Secondly, Atletico maintained a narrow shape in midfield when Madrid tried to play out of the back – they simply couldn’t play passes through midfield or to their two best players. On the contrary, this was down to the great work of Atletico’s wide players. Koke and Turan quickly closed down Luka Modric and Di Maria, when the fullbacks pushed towards Gareth Bale and Ronaldo. Yet, there were times when Koke and Turan dropped deeper and prevented the Madrid wide players from receiving the ball.

Ronaldo and Bale were peripheral figures for large portions of the match. Both players drifted infield, but Alvaro Arbeloa was likely to break forward, while Fabio Coentrao was wary of being exposed, despite his involvement in the buildup to Benzema’s opener.

Equally, the Atletico wide men were pivotal in Atletico’s attack, as they tucked in to ensure Simeone’s men dominated midfield. Modric was unable to impose his authority on the match, and the Argentine’s threat in midfield was negated, apart from Di Maria’s long diagonal ball to Benzema that forced a Courtois save.

Atletico’s overall approach without the ball was exceptional – Garcia limited Alonso’s impact, the wide players aided the fullbacks in nullifying Bale and Ronaldo, while as a whole they ensured there was no link between midfield and attack in a scrappy match, which on their standards was beneficial.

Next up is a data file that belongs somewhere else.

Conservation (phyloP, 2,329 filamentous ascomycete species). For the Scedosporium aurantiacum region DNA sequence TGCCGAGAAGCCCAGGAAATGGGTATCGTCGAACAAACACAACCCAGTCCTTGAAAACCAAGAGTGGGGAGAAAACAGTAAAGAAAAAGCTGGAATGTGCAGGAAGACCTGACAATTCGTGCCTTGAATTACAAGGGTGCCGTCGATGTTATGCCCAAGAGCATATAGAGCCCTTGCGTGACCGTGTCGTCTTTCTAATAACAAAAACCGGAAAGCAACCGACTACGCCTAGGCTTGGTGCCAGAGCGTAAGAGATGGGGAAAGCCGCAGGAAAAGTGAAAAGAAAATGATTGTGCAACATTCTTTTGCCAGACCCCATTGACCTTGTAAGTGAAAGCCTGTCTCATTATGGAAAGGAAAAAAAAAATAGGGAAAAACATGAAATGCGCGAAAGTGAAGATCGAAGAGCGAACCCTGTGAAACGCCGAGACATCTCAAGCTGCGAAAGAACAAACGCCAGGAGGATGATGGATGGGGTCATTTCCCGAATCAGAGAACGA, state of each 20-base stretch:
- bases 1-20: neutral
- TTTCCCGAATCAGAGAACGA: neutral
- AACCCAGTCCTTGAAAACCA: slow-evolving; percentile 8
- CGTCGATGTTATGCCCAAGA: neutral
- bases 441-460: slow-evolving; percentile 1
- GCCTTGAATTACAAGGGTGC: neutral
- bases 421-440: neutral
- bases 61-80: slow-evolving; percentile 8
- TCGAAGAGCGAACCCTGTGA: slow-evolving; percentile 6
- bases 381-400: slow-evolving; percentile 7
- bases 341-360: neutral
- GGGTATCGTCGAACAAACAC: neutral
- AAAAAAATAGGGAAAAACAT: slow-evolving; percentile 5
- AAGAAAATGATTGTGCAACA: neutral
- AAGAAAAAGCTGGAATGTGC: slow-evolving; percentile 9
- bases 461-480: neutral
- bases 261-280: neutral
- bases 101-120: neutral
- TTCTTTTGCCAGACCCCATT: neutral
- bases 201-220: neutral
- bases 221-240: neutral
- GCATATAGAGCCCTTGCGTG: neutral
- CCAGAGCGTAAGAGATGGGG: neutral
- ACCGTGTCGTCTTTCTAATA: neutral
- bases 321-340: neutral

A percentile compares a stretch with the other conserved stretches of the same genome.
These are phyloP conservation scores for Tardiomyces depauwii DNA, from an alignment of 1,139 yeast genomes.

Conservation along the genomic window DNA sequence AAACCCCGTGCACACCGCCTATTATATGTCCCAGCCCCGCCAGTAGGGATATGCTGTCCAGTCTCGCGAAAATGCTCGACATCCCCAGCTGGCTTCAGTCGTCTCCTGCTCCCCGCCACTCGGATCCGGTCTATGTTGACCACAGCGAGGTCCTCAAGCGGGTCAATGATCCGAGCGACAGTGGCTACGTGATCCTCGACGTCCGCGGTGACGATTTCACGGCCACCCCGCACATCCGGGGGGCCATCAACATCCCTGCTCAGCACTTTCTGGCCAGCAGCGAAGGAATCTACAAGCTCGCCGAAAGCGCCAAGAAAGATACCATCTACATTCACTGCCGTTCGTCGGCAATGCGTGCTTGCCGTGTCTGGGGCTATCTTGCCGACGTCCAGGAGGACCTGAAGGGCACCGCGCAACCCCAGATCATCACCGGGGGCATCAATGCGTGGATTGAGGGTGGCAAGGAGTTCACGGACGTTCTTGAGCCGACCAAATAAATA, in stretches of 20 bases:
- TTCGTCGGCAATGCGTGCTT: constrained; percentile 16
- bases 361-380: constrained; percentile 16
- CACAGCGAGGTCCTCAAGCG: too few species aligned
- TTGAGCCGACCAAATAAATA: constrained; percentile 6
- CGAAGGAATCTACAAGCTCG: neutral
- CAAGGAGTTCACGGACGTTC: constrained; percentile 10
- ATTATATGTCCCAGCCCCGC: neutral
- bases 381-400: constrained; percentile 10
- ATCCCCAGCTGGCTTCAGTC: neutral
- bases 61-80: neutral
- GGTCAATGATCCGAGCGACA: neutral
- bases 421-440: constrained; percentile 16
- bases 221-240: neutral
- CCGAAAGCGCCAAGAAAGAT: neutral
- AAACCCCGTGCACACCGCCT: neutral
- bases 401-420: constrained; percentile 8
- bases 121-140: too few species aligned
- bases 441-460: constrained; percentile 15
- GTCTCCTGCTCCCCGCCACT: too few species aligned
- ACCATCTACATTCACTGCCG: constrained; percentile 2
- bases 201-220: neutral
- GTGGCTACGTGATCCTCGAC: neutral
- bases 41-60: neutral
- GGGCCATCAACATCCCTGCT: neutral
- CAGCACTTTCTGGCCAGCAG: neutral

Costa

In general, the match suited Costa, as once again he was involved in all the controversy. Surprisingly, the Spanish international was Atletico’s key man, but he can also be held responsible for their inability to secure maximum points.

It took 10 minutes for Costa to make a statement, as he played a pass to Turan and made a run into the left channel, where Sergio Ramos committed a clumsy tackle on the Spanish international, which should’ve resulted in a foul. The Atletico striker’s runs into the channels, and willingness to find space in the final third tormented Madrid’s centre backs.

Nonetheless, he was effective when he dropped deeper and dragged Pepe and Alonso out of position, then charged into space – although, he was usually fouled when doing so. Costa was the games most dangerous player, but his wastefulness in front of goal kept Madrid in the match.